Original Red Dirt Shirts employees at the company’s manufacturing warehouse in Mesa, Ariz. The factory produces 100,000 red dirt shirts every month for factory outlets across the Southwest, including the store in Moab. (Photo courtesy of Original Red Dirt Shirts) 

Guy Thompson thinks he has the dirtiest job in town. As the manager of the Moab Original Red Dirt Shirts factory outlet store, he just might be right.

The popular shirts, a burnt sienna hue with various designs depicting local lore, are in fact dyed with the red dirt from the Colorado Plateau area. But, their origin is thousands of miles away and is entirely happenstance.

In September 1992, Hurricane Iniki struck the Hawaiian island of Kauai causing a path of destruction including water, wind and dirt. One business in particular, a local screen printer, was hit hard by the hurricane – hundreds of t-shirts were drenched with water and stained with red dirt that had been churned up in the storm. Liking the reddish color and turning a seeming catastrophe into an opportunity, the business owner, Randy Williams, sold the shirts with an “I Survived Iniki” design.

The shirts were an instant success, and a business was born. Original Red Dirt Shirts was the first company to commercially produce red dirt shirts.

Today, Original Red Dirt Shirts have made their way to the mainland with outlets across the Southwest. What do destinations such as Sedona, Ariz., Durango, Colo., and Moab have in common? Their picturesque beauty, of course, and if you dig a little deeper you’ll find – red dirt.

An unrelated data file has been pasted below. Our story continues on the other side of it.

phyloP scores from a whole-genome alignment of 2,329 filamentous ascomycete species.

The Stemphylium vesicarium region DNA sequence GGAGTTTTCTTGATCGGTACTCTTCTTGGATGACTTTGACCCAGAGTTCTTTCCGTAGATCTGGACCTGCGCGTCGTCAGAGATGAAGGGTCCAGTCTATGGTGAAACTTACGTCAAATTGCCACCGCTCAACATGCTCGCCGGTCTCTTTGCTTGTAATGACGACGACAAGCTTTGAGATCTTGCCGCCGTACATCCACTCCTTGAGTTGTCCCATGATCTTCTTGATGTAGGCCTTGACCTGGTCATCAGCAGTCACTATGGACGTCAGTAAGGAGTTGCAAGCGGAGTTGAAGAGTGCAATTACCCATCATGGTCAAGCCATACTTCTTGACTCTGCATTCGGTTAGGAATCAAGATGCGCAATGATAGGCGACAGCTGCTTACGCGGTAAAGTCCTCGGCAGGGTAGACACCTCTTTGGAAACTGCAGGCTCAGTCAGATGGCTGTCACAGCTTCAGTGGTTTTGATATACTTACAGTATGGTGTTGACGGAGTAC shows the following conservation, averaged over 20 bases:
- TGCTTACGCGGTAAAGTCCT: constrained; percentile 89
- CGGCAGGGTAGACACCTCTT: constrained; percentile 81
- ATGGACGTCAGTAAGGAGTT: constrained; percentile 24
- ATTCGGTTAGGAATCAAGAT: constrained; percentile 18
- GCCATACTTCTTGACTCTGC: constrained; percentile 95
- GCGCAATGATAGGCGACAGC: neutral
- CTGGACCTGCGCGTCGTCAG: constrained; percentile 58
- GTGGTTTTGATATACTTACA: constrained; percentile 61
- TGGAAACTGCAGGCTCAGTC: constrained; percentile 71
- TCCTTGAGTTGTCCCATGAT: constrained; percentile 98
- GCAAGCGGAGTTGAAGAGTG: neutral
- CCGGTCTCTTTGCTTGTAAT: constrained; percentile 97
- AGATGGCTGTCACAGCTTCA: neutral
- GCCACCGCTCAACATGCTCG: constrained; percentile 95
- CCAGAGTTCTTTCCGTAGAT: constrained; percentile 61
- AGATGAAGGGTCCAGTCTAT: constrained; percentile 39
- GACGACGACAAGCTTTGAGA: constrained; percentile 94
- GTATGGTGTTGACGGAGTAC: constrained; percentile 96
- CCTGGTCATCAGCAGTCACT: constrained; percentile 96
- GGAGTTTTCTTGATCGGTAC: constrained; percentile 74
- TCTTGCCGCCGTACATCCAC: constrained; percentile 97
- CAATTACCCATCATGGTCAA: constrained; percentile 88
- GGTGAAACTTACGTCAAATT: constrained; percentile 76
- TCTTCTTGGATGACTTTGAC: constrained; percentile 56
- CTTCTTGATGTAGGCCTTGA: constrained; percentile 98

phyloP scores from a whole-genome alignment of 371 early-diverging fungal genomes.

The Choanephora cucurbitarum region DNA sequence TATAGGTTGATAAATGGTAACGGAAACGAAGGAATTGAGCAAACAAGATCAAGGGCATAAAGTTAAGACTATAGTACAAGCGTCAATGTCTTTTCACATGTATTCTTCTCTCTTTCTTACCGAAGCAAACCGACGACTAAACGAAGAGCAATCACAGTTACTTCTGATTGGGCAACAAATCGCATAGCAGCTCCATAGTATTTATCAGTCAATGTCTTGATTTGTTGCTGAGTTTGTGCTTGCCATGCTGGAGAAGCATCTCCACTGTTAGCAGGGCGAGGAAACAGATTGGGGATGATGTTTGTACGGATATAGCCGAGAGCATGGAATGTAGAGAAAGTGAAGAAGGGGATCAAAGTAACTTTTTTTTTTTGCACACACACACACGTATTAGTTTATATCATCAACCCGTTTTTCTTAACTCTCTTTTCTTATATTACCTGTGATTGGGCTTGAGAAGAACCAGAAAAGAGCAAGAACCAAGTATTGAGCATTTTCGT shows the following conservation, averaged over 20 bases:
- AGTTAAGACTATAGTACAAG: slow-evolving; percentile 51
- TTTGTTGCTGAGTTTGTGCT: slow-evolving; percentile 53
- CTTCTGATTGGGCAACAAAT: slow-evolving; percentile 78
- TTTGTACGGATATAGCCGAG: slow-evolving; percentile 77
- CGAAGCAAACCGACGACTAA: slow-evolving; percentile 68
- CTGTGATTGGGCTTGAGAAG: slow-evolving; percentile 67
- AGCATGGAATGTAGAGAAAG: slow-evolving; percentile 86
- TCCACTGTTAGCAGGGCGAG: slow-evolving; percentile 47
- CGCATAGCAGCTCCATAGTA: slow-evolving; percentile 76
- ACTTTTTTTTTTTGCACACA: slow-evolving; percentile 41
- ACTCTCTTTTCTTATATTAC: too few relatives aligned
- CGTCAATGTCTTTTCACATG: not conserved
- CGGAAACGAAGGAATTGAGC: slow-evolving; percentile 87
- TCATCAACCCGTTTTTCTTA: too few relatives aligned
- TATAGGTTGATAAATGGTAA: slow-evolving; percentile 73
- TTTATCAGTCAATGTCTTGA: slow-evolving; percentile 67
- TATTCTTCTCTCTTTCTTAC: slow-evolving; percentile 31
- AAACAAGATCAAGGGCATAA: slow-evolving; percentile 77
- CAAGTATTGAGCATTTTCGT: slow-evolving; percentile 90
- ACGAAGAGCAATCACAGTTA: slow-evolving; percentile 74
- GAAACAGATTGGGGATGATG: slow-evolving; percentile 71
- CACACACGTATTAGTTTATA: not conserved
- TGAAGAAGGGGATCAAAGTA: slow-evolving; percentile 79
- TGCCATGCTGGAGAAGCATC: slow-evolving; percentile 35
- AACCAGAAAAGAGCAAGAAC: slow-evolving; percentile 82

“If anybody hasn’t noticed, Moab has got great red dirt,” said Thompson, who started with the company when it re-opened the factory outlet retail store in Moab in 2010 and has been “getting dirty ever since.” The local outlet store is the company’s top performing store nine months of the year.

“After being here, our customers can truly appreciate Moab’s dirt. They want to take some home with them,” said Thompson. He says it usually only takes someone seeing a shirt one time before they become a customer for life – “purchasing shirts for everyone they know.”

The company still has a factory in Kauai where they produce 10,000 shirts every month. At the other factory in Mesa, Ariz., nearly 100,000 t-shirts are produced monthly. Thompson says the dyeing process is 100 percent natural from the red dirt and other food grade products used to set the color through the design process to finalize the shirts’ appearance.

Each shirt, and all other Original Red Dirt apparel, is sold with a authentication tag to ensure customers that the item is the real, red dirt, deal. Once purchased, every shirt or other dirt apparel must be washed separately one time before wearing. Customers can expect the color to fade “like a great pair of Levi’s” to a buckskin coloring, according to Thompson.

“We were the first to use red dirt to dye shirts, because of that, it’s our thing,” said Thompson.

Other retailers in Moab have carried Original Red Dirt Shirts merchandise in the past, although currently, other than the outlet store on Main Street, the shirts are only available at the Moab Tourism Center. Original Red Dirt Shirts does produce red dirt shirts sold at The Moab Brewery, but those are designed explicitly to promote the brewery business though they do come with an Original Red Dirt Shirts authentication tag.

The company also produces and sells other apparel for those “who don’t look good in dirt.” Including, the Desert Blues and Utah Images merchandise lines in Moab. All designs featured at the local factory outlets stores are akin to the local sights, traditions and activities.

“It is so much fun to share our national parks and our outdoors on our shirts,” said Thompson.